Q: Should I use Roslyn analyzers or .editorconfig for code style? A: Roslyn analyzers and .editorconfig files work hand-in-hand. When you define code styles in an .editorconfig file or on the text editor options page, you’re actually configuring the Roslyn analyzers that are built into Visual Studio.

Q: Do analyzers work in continuous integration (CI) builds? A: Yes, analyzers installed as NuGet packages can be enforced in CI builds.

Q: Where can I request more analyzers or report bugs? A: You can request more analyzer and report bugs on the Roslyn repository on GitHub.



Discussion is closed. Login to edit/delete existing comments.

  • Gérald Barré 0

    If you want to write your first analyzer, you can check my step-by-step guide: Writing a Roslyn analyzer. It also cover how to publish the analyzer.

  • antony.male@gmail.com 0

    Could you expand on how to enforce analysers in CI builds please? I can run them, and and diagnostics appear in the logs, but I’ve yet to find a way to surface those diagnostics in e.g. TeamCity or Bamboo, or have the build fail if there are diagnostics, etc.

    • Jonathan LEI 0

      I guess you simply Set Rule Set Severity as mentioned in the article to Error and it will fail the build process

    • Kunnari, Mikko 0

      You can create the problems as warnings for developers in Debug profile, and set “treat warnings as errors” for your CI using Release profile. In this way devs can debug the code even if it not perfect, but all warnings must be fixed eventually before checking in or releasing the code.
      I don’t remember the exact details how to do it but I have done it many times in the past. If I remember right, “TreatWarningsAsErrors” can be set in the project file.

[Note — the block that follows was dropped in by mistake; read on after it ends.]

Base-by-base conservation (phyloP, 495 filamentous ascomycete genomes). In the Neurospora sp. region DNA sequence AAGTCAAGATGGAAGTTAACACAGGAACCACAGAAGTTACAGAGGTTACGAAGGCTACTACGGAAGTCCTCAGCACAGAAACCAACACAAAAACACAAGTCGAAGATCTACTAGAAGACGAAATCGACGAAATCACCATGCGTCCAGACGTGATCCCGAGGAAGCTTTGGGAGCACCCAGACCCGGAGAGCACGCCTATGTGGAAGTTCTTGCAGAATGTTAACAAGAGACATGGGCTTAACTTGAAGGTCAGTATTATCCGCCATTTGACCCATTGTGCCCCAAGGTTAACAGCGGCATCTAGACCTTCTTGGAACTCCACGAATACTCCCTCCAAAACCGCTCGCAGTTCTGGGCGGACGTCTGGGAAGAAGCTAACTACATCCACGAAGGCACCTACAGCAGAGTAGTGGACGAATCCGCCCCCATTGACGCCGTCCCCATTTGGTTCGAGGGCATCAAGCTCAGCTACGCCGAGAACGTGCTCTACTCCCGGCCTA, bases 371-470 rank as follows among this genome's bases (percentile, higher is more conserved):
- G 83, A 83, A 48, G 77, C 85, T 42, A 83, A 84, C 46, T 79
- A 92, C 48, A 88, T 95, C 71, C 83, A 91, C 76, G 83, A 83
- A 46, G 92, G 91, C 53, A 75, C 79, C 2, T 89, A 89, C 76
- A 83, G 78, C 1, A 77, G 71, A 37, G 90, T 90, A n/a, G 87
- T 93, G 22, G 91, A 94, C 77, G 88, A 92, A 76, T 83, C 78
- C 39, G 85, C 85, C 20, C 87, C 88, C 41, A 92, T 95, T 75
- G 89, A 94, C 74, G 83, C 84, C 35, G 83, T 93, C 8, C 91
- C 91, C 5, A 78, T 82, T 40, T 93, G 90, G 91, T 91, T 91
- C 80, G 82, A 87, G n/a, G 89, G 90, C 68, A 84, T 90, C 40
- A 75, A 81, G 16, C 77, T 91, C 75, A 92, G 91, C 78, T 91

• Florian Schmitz 0

    Is it possible to enable code analysis globally for all solutions?

    • Mika DumontMicrosoft employee 0

      Hi Florian! If you install analyzers as a Visual Studio extension (VSIX), they apply at the solution level, to all instances of Visual Studio. If you install the analyzers as a NuGet package, they apply only to the project where the NuGet package was installed. More info on this is found here.

    • Kevin Doyon 0

      If you don’t want to go the extension route (ie: you want everyone on the project to use the same analyzers), I have found helpful to have a .props file that I can include in all my project with one line in the csproj that imports that file. I use that file to setup analyzers, highest warnings, treat warnings as errors, etc. I think you can also just name the file “Directory.Build.props” and it will be automatically included without you having to include <Include> in your csproj files, but I’ve never tried that

  • Sergey Vasiliev 0

    Some time ago I wrote an article about using Roslyn too, but I wrote about the development of standalone static code analyzers. Anyway, it contains some base concepts of working with Roslyn and analyzers development. You can read an article here: Introduction to Roslyn and its use in program development
    Maybe it will be useful for someone. 🙂

  • Ian Marteens 0

    I’m skeptic about the practical value of most of the rules beyond the basic ones already included in VS2019. Even some of the “standard” rules are too intrusive, because most of them are based in local information. A classical example: introduce a default implementation for an interface in a precurssor class that still doesn’t implement the interface. You’ll inmediatly have a rule complaining about “unused parameter”… just because the rule doesn’t looks beyond the current class to find the reason for writing the method.

  • Simon Geering 0

    Could anyone please clarify what the difference is between https://github.com/dotnet/roslyn-analyzers and https://github.com/DotNetAnalyzers/StyleCopAnalyzers? Are these both MS staffed project teams or is the former MS and the later community-driven? Is one a sub-set or super-set of the other? Does anyone have any insight on which is preferable? This would appear to be a happy problem of being spilt for choice.

    • Mika DumontMicrosoft employee 0

      Hi Simon! StyleCop analyzers is a non-Microsoft open source project and has all the style based syntactic analyzers for code style preferences. Roslyn analyzers is a Microsoft open source project and has Microsoft’s most recommended code quality analyzers.

  • Eddie Paz 0

    During my CI builds, I have the legacy FxCop configured to a standard ruleset to avoid unapproved changes to rules in the project. Can this be accomplished in this new analyzer?